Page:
Archive for October, 2010

An interview with Molly Mattessich

What’s your favorite part of a typical day?

Getting to the office is something that I look forward to every day, because it is when I feel most connected to people.  First thing in the morning, I spend about 15 minutes checking in with online communities, and get the jolt of energy that comes not just from my cup of coffee but from reading what everyone else is up to and inspired by.

Are there any words of wisdom that help guide your work or your life?

I’ve spent a lot of time, decades in fact, pondering my vocation.  Ultimately, I had to make that choice and find, “where the world’s greatest need meets my greatest bliss.”  In my current work, I have found that.  I also read Parker Palmer’s book, “Let Your Life Speak: Listening for the Voice of Vocation.” His words inspired me and I continue to ask myself every day, “is the life that you are living the same as the life that lives in you?”  Having my actions be congruent with my thoughts and desires is not an easy thing to do, but to me this is the challenge for each of us: to do what we are meant to do and not always what is expected of us.

Tell me about your business, charity or cause. Share your passion.

Eight years ago, I lived in a rural village in Mali for two years serving as a Peace Corps volunteer and it was the most transformative experience of my life.  Many of those months also were the loneliest of my life and when I felt completely disconnected to friends, family, and everything that was familiar.  Now, I’m making up for the disconnect by managing the online communities for the National Peace Corps Association, the leading nonprofit organization that supports and engages serving and returned Peace Corps Volunteers to help them continue being of service to their communities and the world.  In this role, I launched and still manage Africa Rural Connect (ARC), an online platform that gives a voice in the international development community to those who may not previously have been heard. On the ARC site, we’re trying to come up with solutions to the agricultural challenges faced by people living in sub-Saharan Africa.  So far, it’s been rewarding to see the creative, thoughtful, and practical plans proposed by people participating from over 130 countries and the partnerships being formed that are helping the ideas to take shape.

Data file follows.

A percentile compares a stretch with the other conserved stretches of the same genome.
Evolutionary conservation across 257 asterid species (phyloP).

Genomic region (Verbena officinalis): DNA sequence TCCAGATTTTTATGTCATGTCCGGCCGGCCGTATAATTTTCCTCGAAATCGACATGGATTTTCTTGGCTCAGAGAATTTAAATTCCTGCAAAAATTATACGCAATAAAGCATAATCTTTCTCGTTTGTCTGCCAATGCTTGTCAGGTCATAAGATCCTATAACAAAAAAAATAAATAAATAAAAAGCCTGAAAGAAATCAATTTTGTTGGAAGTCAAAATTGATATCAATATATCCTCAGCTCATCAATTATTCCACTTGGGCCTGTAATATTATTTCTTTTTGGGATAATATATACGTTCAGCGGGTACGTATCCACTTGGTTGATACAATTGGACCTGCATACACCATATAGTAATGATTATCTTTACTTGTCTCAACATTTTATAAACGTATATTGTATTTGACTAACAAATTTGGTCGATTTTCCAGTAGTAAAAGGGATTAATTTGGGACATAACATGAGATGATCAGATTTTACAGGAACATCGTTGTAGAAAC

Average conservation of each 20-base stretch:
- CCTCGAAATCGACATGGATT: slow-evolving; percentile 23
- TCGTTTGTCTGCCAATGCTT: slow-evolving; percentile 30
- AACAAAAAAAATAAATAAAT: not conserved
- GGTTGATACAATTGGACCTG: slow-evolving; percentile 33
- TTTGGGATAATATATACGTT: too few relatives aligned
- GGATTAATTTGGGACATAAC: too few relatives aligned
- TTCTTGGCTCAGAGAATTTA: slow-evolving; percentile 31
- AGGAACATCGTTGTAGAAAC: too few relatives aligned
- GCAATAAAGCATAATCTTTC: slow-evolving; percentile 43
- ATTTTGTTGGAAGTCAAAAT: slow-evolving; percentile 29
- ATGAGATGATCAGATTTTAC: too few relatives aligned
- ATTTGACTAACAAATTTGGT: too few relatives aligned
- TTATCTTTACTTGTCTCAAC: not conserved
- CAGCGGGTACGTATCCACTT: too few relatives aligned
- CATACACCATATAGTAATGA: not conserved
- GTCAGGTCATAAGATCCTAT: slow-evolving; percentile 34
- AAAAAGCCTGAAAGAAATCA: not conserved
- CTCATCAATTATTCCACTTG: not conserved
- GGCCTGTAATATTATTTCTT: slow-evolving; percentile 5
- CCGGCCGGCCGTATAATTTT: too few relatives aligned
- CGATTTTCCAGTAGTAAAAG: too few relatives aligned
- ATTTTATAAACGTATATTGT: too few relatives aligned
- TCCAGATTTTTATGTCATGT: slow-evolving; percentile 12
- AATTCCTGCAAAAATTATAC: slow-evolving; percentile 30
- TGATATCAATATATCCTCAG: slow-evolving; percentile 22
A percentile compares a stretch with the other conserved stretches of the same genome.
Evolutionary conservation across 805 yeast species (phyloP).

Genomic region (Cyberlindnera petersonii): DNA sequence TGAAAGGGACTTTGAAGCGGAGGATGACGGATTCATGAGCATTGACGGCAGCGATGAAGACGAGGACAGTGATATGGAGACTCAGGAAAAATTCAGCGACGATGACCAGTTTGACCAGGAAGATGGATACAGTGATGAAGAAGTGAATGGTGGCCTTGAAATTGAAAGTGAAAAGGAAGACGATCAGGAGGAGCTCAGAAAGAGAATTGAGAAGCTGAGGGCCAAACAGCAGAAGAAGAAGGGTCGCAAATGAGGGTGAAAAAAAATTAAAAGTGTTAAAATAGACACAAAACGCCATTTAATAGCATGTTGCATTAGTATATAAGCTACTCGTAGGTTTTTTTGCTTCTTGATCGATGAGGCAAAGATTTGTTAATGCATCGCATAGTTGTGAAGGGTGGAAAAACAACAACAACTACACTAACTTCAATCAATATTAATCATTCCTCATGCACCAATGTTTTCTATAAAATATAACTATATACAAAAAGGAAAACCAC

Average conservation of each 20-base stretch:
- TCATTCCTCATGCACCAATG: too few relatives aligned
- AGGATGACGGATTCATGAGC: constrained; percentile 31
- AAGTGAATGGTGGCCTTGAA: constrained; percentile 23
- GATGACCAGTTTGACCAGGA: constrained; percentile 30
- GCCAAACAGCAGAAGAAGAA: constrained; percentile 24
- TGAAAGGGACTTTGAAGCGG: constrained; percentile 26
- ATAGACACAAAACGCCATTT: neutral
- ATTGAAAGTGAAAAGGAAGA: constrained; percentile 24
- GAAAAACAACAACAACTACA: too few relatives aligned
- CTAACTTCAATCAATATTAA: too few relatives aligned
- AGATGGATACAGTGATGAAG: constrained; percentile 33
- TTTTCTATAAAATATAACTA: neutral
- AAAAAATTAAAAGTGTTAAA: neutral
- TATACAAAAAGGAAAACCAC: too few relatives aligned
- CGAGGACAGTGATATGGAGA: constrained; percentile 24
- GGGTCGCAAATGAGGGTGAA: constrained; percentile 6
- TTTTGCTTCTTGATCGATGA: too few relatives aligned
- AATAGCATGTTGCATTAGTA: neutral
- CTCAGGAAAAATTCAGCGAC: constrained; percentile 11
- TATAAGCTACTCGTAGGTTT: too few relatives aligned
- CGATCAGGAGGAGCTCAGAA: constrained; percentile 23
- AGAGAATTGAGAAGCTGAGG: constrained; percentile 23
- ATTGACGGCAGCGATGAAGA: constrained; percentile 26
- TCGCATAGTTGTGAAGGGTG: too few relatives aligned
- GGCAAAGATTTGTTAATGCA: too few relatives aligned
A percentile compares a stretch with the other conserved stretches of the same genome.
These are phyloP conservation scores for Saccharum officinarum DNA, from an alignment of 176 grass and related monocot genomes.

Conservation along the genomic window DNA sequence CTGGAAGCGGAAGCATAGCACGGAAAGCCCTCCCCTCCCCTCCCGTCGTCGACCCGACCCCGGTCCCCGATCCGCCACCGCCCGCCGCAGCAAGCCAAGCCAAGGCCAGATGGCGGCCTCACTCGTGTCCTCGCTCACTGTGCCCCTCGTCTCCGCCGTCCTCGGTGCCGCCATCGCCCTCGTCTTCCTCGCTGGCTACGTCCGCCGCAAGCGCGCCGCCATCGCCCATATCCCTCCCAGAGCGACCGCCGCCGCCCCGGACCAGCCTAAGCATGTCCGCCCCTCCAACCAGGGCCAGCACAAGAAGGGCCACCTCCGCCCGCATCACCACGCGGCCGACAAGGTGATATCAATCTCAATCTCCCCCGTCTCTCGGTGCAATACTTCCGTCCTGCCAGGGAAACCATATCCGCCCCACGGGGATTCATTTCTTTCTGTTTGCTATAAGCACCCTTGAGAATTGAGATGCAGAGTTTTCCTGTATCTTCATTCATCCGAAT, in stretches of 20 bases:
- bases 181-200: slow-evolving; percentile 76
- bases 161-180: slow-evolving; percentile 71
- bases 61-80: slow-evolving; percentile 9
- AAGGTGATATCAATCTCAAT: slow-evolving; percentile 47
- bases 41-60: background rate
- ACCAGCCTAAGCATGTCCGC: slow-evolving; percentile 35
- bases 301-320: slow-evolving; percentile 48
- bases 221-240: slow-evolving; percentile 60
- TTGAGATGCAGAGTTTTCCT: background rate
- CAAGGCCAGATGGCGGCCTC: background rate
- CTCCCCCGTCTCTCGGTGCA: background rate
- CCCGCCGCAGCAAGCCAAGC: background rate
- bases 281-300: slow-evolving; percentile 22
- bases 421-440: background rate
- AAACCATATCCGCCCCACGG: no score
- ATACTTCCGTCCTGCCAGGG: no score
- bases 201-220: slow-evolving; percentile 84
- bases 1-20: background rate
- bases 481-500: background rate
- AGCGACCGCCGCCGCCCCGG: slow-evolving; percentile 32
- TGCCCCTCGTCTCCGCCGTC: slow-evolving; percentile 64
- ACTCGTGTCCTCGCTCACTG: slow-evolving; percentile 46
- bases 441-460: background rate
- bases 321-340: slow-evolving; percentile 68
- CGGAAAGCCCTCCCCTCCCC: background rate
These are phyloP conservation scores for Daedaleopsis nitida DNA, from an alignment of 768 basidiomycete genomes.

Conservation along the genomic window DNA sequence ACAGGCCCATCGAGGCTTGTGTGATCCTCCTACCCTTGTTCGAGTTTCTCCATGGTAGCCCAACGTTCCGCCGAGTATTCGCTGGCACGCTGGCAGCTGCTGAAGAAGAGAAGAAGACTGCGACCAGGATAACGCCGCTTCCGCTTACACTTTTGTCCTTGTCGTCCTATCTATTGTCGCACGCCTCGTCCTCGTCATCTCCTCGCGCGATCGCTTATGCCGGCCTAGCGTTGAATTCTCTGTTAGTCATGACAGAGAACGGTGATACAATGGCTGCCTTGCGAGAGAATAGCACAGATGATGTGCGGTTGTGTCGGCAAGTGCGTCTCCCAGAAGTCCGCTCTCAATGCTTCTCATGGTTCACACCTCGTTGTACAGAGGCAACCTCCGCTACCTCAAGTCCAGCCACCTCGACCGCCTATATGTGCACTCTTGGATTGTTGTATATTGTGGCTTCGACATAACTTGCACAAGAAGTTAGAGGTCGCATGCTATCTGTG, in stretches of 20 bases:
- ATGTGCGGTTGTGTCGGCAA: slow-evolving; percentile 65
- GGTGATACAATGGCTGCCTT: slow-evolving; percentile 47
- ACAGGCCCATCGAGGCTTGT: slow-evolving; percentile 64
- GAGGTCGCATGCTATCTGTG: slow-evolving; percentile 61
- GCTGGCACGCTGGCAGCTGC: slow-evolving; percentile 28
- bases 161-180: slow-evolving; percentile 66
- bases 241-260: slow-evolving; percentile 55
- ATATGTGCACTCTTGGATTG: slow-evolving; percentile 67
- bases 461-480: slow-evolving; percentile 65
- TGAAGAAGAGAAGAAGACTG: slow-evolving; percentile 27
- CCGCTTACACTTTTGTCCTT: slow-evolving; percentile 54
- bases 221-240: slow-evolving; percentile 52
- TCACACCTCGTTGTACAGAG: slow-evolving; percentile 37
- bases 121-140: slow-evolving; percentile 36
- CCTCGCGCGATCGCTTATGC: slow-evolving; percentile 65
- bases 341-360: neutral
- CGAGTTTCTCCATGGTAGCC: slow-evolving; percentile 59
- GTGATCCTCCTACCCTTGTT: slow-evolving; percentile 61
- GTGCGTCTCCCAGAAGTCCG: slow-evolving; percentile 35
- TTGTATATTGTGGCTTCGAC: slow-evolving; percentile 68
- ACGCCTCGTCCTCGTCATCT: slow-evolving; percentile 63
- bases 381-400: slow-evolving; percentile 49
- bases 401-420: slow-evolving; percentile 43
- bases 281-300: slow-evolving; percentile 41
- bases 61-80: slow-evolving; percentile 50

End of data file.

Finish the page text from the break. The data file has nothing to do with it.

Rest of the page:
If you could change anything you have done in your business, charity, cause, what would it be?

Get rid of the cynics in the development space.  It’s easy to criticize an idea but don’t do it unless you can offer an alternative plan in the same breath.  I wish that people would continue to be positive and support ideas, partnerships, and initiatives. Negativity is the easy way out.  I’d rather engage with problem solvers.

What keeps you up at night? 

The concept that it’s hard to build something, and so easy to destroy it.  This equation has to change.  I also wonder who I should be talking to or connecting with that I don’t know about.

Who gives you the best advice about your business, charity, cause?

On a professional level, I get lots of feedback from my advisor, a man outside of my organization who served in the Peace Corps nearly 40 years ago and has a breadth of knowledge about business, service, and international issues.  Personally, I get advice from a close circle of intimate friends and my boyfriend, who doesn’t let me rest too long after any success, but encourages me to think creatively and move on toward the next goal.

What professional accomplishment are you most proud of?

I took this position never having managed the launch of a large-scale website.  I dove into the projects and was able to draw on my knowledge from other very different jobs and volunteer roles to make all of the pieces come together and succeed with the constraints of a nonprofit budget.  I’m proud of hiring a hard-working and committed team of people to help make it happen.

What would you like to see happen with your business, charity, cause? 

I’d like to see the National Peace Corps Association become as much of a recognized brand as Peace Corps, the government agency.  People generally serve no more than 2 years in the Peace Corps, but they are a returned volunteer for the rest of their lives.  Our mission is to help volunteers prolong that Peace Corps experience by offering opportunities to teach about it, share stories, continue serving others and perpetuate the rise of caring and connected global citizens.

If you were in charge of everything in the world for a day, what’s the first change you would make?

I would want to make it mandatory and possible for everyone in the world to travel to another country if they haven’t already.  We can all benefit from a little perspective on our lives, no matter where we are from.